The proportions between the two components, from which is constituted by (3.2), exclusively depend on cloudiness and, therefore, on the so-called brightness coefficient: where is the maximum global radiation available. This represents the theoretical limit of in ideal atmospheric conditions and depends only on spatial latitude and on time, that is, on angle (declination) which, in the moment, the sunrays form with the equatorial plane.

Following the procedure recommended by the ESRA, we calculated and reported in Figure 7 the annual trend of for different latitudes (one curve for each). As visible in the same figure, as decreases, passing from 60° in Finland to 10°–15° in African countries, the diagram tends to flatten so that, for practical purposes, for , can be assumed constant and equal to 10 kWh m^{−2} day^{−1}.

By (3.3), knowing from the database and determined by the graphic of Figure 7, it is possible to obtain and, consequently, the value of by means of the following relations: if ; if .

By calculating with the previous relations, by (3.2), it is possible to determine direct radiation .

The next step is to transform and values into those of and that the two energies, respectively, direct and diffused, assume on the unity area and on an angle with respect to the horizon. The formulas to be used, in the case of a panel oriented, as always, south for the northern and vice versa for the southern hemisphere, are Referring to , it must be noted that a minus sign for the northern hemisphere and a plus sign for the other must be used; furthermore, in addition to the symbols already known, appears, which is function of and .

To simplify the calculations, even in this case, it was possible to develop graphs (Figure 8) that, for the values assigned to , allow the daily values of to be estimated for several latitudes. To draw them, in this last equation we had to replace the expressions of and of obtained from and in the numerator; use (3.2) and and to write and as functions of ; reduce the parameters expressing as function of . As will be explained in the next section, this last relationship was obtained by determining mathematically the optimal value of that, for a given , is able to maximize the total energy reaching the panel. In doing so, two possible uses of the pump were taken into account: annual, which, of course, is the most usual, and seasonal, which is in connection with irrigation that lasts from May to September in our climate.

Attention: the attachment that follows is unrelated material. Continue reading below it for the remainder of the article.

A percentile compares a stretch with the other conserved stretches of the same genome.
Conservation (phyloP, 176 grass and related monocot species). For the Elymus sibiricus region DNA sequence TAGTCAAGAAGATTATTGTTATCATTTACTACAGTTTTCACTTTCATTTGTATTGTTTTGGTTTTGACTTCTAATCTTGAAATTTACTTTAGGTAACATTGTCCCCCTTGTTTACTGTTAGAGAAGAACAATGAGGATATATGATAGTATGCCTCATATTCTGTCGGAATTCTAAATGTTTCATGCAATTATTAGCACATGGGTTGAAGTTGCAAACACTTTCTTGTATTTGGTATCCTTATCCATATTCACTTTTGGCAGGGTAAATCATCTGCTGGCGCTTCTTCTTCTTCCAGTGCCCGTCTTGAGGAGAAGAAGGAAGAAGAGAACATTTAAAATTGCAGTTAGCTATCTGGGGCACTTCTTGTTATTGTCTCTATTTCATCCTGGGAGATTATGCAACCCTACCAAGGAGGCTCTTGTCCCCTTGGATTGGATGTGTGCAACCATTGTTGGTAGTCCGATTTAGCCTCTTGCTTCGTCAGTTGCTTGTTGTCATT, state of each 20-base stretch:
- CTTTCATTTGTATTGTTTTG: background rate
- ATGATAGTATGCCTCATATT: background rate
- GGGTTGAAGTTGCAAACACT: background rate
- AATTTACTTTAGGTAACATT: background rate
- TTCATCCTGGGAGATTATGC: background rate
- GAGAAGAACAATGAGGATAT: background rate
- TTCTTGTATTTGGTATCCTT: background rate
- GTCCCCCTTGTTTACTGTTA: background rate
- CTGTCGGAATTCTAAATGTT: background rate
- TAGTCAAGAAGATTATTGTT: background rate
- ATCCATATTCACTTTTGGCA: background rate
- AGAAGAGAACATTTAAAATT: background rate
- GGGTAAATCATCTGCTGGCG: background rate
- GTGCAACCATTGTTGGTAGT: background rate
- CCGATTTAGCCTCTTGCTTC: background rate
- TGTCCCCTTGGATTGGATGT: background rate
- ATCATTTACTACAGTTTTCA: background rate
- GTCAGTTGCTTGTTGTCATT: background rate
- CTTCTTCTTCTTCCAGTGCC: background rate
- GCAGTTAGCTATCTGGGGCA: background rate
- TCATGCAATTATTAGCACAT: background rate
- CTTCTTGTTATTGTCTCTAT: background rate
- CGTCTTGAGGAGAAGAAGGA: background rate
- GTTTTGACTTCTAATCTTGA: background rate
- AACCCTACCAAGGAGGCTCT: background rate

##### 3.2. Best Panel Tilting

Obviously, the best panel position would be, in principle, that for which every day the sun’s rays are at astronomical noon, exactly perpendicular to the panel itself, which implies a daily update of its inclination . If the values of , in function of the different days of the year, are plotted in a graph, we obtain, for a fixed latitude, a sinusoidal curve that is symmetric around its lowest point—which is the summer solstice in mid-June—with a maximum at the winter solstice in mid-December. For instance for a latitude like that of Viterbo (, approximately) would rise from 17° at the winter solstice to 63° at the summer solstice.

Indeed, if you do not use the solar tracking that has been mentioned in a previous note, to give the panel constant inclination, it is usual to refer to a kind of average value choosing , which implies that the condition of perpendicularity of the sunrays is exactly verified only in correspondence to the two equinoctial astronomical noons.

This practical rule is common and is very simple, yet it implies that the energy that annually reaches the panel is not the maximum possible but is lower by about 4–5% in the case of annual utilization and, on the basis of our evaluations, to a greater extent in the case of seasonal use (irrigation) of the pump.

Therefore, even if it is known that the influence of is rather modest, we checked whether there are equally easy alternative rules to optimize the position of the panel in both utilization cases.

To this end, in the sum , we replaced the expressions of and , obtainable by and , and tried to find mathematically the inclination values and able to maximize the integrals of extended to the entire year or to the months from May to September, respectively.

Assuming that is the annual average value of , for annual use we obtained the relationship
that is valid for which, in any case, is the range where the values of usually fall. In fact, from the data reported by the ESRA—and also from another database found on the web (*So.Da, Joint Research Centre*)— varies between 0.39–0.42 for northern countries and 0.53–0.60 for Mediterranean countries (Morocco, the Middle-East, etc.) and north Africa.